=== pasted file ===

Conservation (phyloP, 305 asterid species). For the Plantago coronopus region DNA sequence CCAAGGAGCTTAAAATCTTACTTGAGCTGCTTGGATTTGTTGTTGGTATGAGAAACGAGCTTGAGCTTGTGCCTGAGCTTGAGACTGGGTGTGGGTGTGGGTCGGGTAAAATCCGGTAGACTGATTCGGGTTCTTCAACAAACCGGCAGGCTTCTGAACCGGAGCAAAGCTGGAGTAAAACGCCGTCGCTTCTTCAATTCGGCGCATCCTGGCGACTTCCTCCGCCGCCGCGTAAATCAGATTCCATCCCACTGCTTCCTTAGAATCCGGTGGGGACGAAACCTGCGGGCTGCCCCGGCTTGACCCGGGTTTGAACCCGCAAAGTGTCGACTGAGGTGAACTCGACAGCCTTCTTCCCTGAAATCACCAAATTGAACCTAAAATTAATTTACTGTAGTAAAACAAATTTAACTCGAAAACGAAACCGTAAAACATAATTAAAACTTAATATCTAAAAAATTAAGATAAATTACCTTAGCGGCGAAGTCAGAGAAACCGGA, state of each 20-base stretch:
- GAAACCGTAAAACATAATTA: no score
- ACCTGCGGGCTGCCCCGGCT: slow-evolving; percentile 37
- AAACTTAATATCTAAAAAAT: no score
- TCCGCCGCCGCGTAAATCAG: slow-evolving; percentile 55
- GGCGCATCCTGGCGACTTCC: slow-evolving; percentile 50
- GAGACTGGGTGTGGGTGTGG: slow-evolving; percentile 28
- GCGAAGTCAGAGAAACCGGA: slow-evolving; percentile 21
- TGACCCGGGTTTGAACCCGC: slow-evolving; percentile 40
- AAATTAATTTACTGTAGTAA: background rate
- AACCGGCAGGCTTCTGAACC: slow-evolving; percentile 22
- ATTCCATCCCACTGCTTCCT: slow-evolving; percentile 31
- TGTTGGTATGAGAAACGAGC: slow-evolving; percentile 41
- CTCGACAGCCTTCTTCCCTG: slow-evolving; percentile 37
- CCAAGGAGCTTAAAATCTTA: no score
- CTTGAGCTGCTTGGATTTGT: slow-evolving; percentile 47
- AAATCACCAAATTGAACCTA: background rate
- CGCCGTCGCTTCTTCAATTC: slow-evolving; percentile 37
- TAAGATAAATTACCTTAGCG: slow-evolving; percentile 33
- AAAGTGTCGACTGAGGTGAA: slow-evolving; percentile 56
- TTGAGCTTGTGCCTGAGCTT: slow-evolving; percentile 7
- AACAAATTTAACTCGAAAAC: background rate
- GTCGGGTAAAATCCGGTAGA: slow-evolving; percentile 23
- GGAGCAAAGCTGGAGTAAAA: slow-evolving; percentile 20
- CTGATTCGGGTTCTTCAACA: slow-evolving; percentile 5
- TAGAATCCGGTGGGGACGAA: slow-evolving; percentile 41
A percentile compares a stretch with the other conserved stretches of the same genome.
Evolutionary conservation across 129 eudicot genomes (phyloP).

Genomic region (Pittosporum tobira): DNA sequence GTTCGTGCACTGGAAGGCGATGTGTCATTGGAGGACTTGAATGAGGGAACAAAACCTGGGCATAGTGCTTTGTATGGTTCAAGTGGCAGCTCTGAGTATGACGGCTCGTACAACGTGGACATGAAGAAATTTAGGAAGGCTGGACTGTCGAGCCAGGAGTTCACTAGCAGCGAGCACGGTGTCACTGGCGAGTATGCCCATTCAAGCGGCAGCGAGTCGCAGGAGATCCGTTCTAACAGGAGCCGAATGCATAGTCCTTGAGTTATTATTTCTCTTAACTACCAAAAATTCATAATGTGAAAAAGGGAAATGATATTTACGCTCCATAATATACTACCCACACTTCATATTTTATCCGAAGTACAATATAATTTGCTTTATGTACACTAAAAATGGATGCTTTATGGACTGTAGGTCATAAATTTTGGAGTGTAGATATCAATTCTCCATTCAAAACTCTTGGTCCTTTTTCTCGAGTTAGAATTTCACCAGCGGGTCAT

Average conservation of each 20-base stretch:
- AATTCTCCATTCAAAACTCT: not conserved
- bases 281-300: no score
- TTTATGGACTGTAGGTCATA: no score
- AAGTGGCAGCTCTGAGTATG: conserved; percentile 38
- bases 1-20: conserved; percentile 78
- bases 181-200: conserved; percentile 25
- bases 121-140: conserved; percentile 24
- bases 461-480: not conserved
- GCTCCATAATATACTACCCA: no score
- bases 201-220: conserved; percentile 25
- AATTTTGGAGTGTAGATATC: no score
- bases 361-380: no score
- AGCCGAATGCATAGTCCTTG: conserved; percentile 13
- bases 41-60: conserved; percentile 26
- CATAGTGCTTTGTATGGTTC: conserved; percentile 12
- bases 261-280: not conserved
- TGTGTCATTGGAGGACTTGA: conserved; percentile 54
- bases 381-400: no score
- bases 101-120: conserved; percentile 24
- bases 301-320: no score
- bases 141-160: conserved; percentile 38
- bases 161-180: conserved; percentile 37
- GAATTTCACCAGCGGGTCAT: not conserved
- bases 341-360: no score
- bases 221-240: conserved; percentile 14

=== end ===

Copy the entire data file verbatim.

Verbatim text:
Conservation (phyloP, 305 asterid species). For the Plantago coronopus region DNA sequence CCAAGGAGCTTAAAATCTTACTTGAGCTGCTTGGATTTGTTGTTGGTATGAGAAACGAGCTTGAGCTTGTGCCTGAGCTTGAGACTGGGTGTGGGTGTGGGTCGGGTAAAATCCGGTAGACTGATTCGGGTTCTTCAACAAACCGGCAGGCTTCTGAACCGGAGCAAAGCTGGAGTAAAACGCCGTCGCTTCTTCAATTCGGCGCATCCTGGCGACTTCCTCCGCCGCCGCGTAAATCAGATTCCATCCCACTGCTTCCTTAGAATCCGGTGGGGACGAAACCTGCGGGCTGCCCCGGCTTGACCCGGGTTTGAACCCGCAAAGTGTCGACTGAGGTGAACTCGACAGCCTTCTTCCCTGAAATCACCAAATTGAACCTAAAATTAATTTACTGTAGTAAAACAAATTTAACTCGAAAACGAAACCGTAAAACATAATTAAAACTTAATATCTAAAAAATTAAGATAAATTACCTTAGCGGCGAAGTCAGAGAAACCGGA, state of each 20-base stretch:
- GAAACCGTAAAACATAATTA: no score
- ACCTGCGGGCTGCCCCGGCT: slow-evolving; percentile 37
- AAACTTAATATCTAAAAAAT: no score
- TCCGCCGCCGCGTAAATCAG: slow-evolving; percentile 55
- GGCGCATCCTGGCGACTTCC: slow-evolving; percentile 50
- GAGACTGGGTGTGGGTGTGG: slow-evolving; percentile 28
- GCGAAGTCAGAGAAACCGGA: slow-evolving; percentile 21
- TGACCCGGGTTTGAACCCGC: slow-evolving; percentile 40
- AAATTAATTTACTGTAGTAA: background rate
- AACCGGCAGGCTTCTGAACC: slow-evolving; percentile 22
- ATTCCATCCCACTGCTTCCT: slow-evolving; percentile 31
- TGTTGGTATGAGAAACGAGC: slow-evolving; percentile 41
- CTCGACAGCCTTCTTCCCTG: slow-evolving; percentile 37
- CCAAGGAGCTTAAAATCTTA: no score
- CTTGAGCTGCTTGGATTTGT: slow-evolving; percentile 47
- AAATCACCAAATTGAACCTA: background rate
- CGCCGTCGCTTCTTCAATTC: slow-evolving; percentile 37
- TAAGATAAATTACCTTAGCG: slow-evolving; percentile 33
- AAAGTGTCGACTGAGGTGAA: slow-evolving; percentile 56
- TTGAGCTTGTGCCTGAGCTT: slow-evolving; percentile 7
- AACAAATTTAACTCGAAAAC: background rate
- GTCGGGTAAAATCCGGTAGA: slow-evolving; percentile 23
- GGAGCAAAGCTGGAGTAAAA: slow-evolving; percentile 20
- CTGATTCGGGTTCTTCAACA: slow-evolving; percentile 5
- TAGAATCCGGTGGGGACGAA: slow-evolving; percentile 41
A percentile compares a stretch with the other conserved stretches of the same genome.
Evolutionary conservation across 129 eudicot genomes (phyloP).

Genomic region (Pittosporum tobira): DNA sequence GTTCGTGCACTGGAAGGCGATGTGTCATTGGAGGACTTGAATGAGGGAACAAAACCTGGGCATAGTGCTTTGTATGGTTCAAGTGGCAGCTCTGAGTATGACGGCTCGTACAACGTGGACATGAAGAAATTTAGGAAGGCTGGACTGTCGAGCCAGGAGTTCACTAGCAGCGAGCACGGTGTCACTGGCGAGTATGCCCATTCAAGCGGCAGCGAGTCGCAGGAGATCCGTTCTAACAGGAGCCGAATGCATAGTCCTTGAGTTATTATTTCTCTTAACTACCAAAAATTCATAATGTGAAAAAGGGAAATGATATTTACGCTCCATAATATACTACCCACACTTCATATTTTATCCGAAGTACAATATAATTTGCTTTATGTACACTAAAAATGGATGCTTTATGGACTGTAGGTCATAAATTTTGGAGTGTAGATATCAATTCTCCATTCAAAACTCTTGGTCCTTTTTCTCGAGTTAGAATTTCACCAGCGGGTCAT

Average conservation of each 20-base stretch:
- AATTCTCCATTCAAAACTCT: not conserved
- bases 281-300: no score
- TTTATGGACTGTAGGTCATA: no score
- AAGTGGCAGCTCTGAGTATG: conserved; percentile 38
- bases 1-20: conserved; percentile 78
- bases 181-200: conserved; percentile 25
- bases 121-140: conserved; percentile 24
- bases 461-480: not conserved
- GCTCCATAATATACTACCCA: no score
- bases 201-220: conserved; percentile 25
- AATTTTGGAGTGTAGATATC: no score
- bases 361-380: no score
- AGCCGAATGCATAGTCCTTG: conserved; percentile 13
- bases 41-60: conserved; percentile 26
- CATAGTGCTTTGTATGGTTC: conserved; percentile 12
- bases 261-280: not conserved
- TGTGTCATTGGAGGACTTGA: conserved; percentile 54
- bases 381-400: no score
- bases 101-120: conserved; percentile 24
- bases 301-320: no score
- bases 141-160: conserved; percentile 38
- bases 161-180: conserved; percentile 37
- GAATTTCACCAGCGGGTCAT: not conserved
- bases 341-360: no score
- bases 221-240: conserved; percentile 14